Segmental Myoclonus Can arise from lesions anywhere in the CNS Can arise from many of the processes that can cause generalised myoclonus Example is “palatal myoclonus” which arises due to any lesion that interrupts pathway between red nucleus, cerebellum and olivary nucleus.

Can arise from lesions anywhere in the

CNS

Can arise from many of the processes that can cause generalised myoclonus

Example is “palatal myoclonus” which

arises due to any lesion that interrupts

pathway between red nucleus,

cerebellum and olivary nucleus.

Treatment of Myoclonus Valproic acid is drug of choice May respond to benzodiazepines e.g. clonazepam

Valproic acid is drug of choice

May respond to benzodiazepines

e.g. clonazepam

Ballismus, Chorea, Athotosis and Dystonia These should NOT be thought of as separate entities amenable to specific definition but rather as a SPECTRUM of movements that blend into one-another WHY?

These should NOT be thought of as separate entities amenable to specific definition but rather as a SPECTRUM of movements that blend into one-another

WHY?

Because…….. They often co-exist Even neurologists may often not be able to agree as to how a particular movement should be classified! They often ( with some notable exceptions ) have the same significance in terms of aetiology.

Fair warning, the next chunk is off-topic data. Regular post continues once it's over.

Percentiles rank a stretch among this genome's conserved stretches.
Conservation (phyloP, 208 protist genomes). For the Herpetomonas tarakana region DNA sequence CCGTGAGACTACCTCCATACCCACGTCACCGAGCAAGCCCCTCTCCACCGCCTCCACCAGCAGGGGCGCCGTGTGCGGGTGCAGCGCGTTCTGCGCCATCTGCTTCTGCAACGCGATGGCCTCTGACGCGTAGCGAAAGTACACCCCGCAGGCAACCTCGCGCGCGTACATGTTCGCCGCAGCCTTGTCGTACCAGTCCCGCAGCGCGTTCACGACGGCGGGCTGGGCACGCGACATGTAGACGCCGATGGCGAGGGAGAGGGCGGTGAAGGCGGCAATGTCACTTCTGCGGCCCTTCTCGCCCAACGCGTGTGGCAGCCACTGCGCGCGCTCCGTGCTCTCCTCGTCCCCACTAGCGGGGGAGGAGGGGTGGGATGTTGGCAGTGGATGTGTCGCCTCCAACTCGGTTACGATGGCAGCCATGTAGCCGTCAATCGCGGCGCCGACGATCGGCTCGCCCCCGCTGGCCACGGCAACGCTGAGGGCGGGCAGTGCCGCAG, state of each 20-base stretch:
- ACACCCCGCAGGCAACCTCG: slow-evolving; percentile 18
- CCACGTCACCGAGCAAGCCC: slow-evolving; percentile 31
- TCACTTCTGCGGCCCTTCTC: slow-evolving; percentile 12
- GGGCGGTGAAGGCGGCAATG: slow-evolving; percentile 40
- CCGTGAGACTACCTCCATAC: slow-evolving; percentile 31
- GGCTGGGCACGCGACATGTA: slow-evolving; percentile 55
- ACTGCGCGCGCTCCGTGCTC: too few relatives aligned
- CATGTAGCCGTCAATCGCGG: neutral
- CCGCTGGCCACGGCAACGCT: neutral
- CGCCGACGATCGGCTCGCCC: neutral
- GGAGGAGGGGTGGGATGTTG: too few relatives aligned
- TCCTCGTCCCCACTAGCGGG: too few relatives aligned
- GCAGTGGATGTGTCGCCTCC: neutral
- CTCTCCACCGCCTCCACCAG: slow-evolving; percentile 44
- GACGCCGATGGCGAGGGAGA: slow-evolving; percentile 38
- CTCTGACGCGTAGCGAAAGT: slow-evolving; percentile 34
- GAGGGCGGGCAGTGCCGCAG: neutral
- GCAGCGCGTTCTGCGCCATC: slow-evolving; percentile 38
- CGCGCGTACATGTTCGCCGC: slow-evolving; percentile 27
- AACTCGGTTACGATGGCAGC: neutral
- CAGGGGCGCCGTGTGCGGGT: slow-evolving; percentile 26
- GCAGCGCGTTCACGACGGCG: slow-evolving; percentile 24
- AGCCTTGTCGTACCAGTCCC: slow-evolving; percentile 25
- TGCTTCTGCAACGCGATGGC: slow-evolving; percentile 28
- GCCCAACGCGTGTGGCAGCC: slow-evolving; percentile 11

They often co-exist

Even neurologists may often not be able to agree as to how a particular movement should be classified!

They often ( with some notable exceptions ) have the same significance in terms of aetiology.

The spectrum Ballismus Dystonia Chorea Athetosis Movements become - Less violent / explosive / jerky - Smoother and more flowing - More sustained They differ from tics in that they cannot be suppressed by voluntary control

Ballismus Violent “flinging” movement of entire limb Almost always unilateral and therefore use term “ HEMIBALLISMUS” Involves proximal musculature and is sometimes thought of as a “ proximal unilateral chorea ” Usually due to a CVA in contralateral subthalamic nucleus

Violent “flinging” movement of entire limb

Almost always unilateral and therefore

use term “ HEMIBALLISMUS”

Involves proximal musculature and is sometimes thought of as a

“ proximal unilateral chorea ”

Usually due to a CVA in contralateral subthalamic nucleus

Chorea ( “dance” in Greek) Rapid irregular muscle jerks May affect limbs, head, face and tongue In the limbs chorea refers more to distal movements ( as proximal movements usually called ballismus) Patients often attempt to conceal involuntary movements by superimposing voluntary movements onto them e.g. an involuntary movement of arm towards face may be adapted to look-like an attempt to look at watch

Rapid irregular muscle jerks

May affect limbs, head, face and tongue

In the limbs chorea refers more to distal movements ( as proximal movements usually called ballismus)